Motion sickness is, some scientists think, caused by conflicting messages that our ears and eyes send to our brain when we are in motion. In three out of 10 of us, it can be downright debilitating, resulting in cold sweats, dizziness, severe nausea, and more.
But now researchers at Imperial College London are reporting in the journal Neurology that they've built a device that can essentially trick the brain into not being confused via a mild electrical current delivered through the scalp.
Not only did it help the volunteers in the study feel less sick when placed in a rotating chair that can "make you very sick, very quickly," lead researcher Dr.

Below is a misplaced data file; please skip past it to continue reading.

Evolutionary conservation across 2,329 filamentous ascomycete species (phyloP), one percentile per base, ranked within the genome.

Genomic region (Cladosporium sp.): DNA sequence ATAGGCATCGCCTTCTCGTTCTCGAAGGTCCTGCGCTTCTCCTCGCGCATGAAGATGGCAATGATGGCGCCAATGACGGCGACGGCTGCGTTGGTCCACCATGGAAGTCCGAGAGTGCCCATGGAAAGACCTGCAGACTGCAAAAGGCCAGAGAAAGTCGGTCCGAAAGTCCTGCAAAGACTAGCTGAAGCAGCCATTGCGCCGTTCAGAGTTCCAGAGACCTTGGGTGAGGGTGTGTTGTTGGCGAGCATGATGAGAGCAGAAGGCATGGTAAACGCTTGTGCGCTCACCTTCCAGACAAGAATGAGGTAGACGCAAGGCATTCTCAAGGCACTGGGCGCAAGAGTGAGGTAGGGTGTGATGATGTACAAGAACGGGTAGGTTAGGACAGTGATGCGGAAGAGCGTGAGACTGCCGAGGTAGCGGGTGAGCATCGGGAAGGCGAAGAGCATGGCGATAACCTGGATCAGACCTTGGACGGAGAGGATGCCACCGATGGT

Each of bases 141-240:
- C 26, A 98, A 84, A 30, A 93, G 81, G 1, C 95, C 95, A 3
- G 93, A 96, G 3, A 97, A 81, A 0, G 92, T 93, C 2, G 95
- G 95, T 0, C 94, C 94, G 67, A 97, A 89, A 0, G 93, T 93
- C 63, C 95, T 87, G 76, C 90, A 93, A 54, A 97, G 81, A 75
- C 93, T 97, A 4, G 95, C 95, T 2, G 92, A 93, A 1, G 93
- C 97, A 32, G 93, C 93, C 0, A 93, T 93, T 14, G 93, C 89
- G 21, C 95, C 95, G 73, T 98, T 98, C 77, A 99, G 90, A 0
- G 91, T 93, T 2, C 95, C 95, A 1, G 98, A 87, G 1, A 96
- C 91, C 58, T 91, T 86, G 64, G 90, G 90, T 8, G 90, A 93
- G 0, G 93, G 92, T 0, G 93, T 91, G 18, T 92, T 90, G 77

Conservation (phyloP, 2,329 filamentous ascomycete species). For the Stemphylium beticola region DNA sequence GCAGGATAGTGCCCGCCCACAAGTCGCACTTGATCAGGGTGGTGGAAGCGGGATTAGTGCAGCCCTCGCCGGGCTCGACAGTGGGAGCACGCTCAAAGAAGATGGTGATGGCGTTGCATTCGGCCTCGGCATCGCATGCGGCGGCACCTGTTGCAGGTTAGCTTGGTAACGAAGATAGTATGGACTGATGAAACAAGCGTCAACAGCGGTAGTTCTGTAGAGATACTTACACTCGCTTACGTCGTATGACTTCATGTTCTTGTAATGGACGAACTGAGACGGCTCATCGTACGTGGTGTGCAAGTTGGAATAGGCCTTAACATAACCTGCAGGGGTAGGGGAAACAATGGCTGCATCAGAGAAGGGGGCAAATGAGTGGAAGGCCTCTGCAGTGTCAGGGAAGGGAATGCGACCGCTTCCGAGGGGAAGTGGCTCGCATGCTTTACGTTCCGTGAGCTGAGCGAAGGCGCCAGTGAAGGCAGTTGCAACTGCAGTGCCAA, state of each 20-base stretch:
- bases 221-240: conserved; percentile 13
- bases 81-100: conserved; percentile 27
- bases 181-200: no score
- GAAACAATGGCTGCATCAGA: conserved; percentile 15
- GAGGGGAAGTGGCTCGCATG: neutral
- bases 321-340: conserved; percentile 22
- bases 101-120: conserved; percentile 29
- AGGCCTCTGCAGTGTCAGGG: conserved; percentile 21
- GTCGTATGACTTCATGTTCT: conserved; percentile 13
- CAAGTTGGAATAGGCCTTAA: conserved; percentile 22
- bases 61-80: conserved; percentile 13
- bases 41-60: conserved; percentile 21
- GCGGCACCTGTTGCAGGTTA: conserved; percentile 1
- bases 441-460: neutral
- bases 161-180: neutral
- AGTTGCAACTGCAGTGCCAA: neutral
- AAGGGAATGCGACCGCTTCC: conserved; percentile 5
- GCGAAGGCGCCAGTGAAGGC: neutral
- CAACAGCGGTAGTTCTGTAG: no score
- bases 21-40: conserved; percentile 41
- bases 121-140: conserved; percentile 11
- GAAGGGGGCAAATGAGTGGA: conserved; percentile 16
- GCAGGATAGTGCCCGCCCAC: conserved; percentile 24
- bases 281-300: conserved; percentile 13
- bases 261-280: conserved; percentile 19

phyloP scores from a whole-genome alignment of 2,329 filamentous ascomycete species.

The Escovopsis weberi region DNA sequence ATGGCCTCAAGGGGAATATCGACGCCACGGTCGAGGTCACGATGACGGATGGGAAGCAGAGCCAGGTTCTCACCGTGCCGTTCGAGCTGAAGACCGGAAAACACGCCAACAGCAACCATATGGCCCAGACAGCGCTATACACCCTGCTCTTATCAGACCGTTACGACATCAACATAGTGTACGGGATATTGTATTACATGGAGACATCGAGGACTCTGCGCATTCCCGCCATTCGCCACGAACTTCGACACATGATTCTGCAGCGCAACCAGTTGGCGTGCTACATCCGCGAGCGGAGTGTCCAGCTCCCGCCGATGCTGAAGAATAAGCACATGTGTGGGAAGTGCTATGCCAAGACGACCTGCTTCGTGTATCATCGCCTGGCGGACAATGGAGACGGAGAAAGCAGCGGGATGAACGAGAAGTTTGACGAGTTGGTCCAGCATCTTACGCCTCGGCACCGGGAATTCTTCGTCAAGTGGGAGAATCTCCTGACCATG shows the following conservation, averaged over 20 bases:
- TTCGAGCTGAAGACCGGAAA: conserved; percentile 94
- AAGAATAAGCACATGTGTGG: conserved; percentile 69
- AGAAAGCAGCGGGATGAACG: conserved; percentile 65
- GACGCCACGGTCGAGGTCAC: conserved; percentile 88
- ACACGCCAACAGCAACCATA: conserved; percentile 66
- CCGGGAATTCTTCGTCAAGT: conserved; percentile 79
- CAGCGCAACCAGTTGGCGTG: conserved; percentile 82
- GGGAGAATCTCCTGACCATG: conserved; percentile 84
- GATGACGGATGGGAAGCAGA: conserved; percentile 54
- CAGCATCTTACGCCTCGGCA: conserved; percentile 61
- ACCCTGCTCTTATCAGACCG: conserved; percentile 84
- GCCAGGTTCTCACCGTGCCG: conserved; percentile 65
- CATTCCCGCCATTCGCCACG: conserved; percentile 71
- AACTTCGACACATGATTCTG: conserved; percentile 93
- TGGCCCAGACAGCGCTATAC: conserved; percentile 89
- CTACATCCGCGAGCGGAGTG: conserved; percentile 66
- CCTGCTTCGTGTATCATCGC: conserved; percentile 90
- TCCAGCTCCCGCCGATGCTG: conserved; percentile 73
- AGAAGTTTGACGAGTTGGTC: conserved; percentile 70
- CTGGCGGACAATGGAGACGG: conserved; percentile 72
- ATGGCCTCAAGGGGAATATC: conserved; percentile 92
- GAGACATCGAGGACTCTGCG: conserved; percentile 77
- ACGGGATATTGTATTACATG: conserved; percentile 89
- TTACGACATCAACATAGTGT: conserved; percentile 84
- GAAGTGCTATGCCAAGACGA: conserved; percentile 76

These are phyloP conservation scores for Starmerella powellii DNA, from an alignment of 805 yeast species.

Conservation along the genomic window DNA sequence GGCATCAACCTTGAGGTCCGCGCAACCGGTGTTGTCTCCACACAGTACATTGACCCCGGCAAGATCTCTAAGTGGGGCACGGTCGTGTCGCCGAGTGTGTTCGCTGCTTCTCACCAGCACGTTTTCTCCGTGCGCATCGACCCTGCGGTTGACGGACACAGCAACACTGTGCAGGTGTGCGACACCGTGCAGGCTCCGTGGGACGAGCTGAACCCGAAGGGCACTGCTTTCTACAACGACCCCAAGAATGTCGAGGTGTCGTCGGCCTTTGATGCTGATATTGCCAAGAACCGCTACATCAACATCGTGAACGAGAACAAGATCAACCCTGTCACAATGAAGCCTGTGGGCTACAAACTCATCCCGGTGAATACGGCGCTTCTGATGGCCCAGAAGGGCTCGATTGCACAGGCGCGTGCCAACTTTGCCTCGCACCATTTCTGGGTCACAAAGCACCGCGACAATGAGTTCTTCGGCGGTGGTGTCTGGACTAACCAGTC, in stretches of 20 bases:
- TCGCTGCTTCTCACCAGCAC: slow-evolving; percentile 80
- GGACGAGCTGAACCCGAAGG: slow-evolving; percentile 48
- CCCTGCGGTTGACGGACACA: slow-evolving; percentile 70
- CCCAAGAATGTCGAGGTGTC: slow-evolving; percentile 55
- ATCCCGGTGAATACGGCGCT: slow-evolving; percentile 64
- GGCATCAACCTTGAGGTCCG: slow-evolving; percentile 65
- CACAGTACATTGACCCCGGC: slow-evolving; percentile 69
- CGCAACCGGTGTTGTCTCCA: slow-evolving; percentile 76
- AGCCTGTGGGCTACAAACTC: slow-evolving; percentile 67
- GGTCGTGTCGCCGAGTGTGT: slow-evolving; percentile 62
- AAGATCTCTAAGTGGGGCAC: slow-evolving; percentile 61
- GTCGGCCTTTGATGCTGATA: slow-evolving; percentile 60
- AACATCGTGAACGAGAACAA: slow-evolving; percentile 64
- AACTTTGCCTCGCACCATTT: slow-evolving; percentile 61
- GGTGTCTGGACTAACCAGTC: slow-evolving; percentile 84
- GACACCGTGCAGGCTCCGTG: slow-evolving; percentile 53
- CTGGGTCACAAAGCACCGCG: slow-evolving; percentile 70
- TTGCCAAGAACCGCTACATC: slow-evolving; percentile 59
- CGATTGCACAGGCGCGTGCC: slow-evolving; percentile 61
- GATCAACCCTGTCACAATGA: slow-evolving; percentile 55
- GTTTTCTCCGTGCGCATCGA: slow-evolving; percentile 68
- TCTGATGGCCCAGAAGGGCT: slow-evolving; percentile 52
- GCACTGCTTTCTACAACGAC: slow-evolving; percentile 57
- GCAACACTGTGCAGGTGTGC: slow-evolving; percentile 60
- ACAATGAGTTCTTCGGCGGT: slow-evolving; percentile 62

Qadeer Arshad tells CBS News, but it can even be preventative, and all without adverse effects. Arshad is so confident in his team's findings that he predicts the device will be ready in five to 10 years, and that the misery of motion sickness will then be a thing of the past.
"We hope it might even integrate with a mobile phone, which would be able to deliver the small amount of electricity required via the headphone jack," Arshad says.
"You would temporarily attach small electrodes to your scalp before traveling—on a cross channel ferry, for example." The technology might even extend to other applications since the treatment enhances concentration, too.
Arshad says he's already fielded interest from the military, "and we imagine that other groups such as students and people who spend long periods playing computer games will also want to try it out." (Nearly one in five injuries at theme parks are thanks to motion sickness.)
This article originally appeared on Newser: A Small Shock Could Zap Your Motion Sickness
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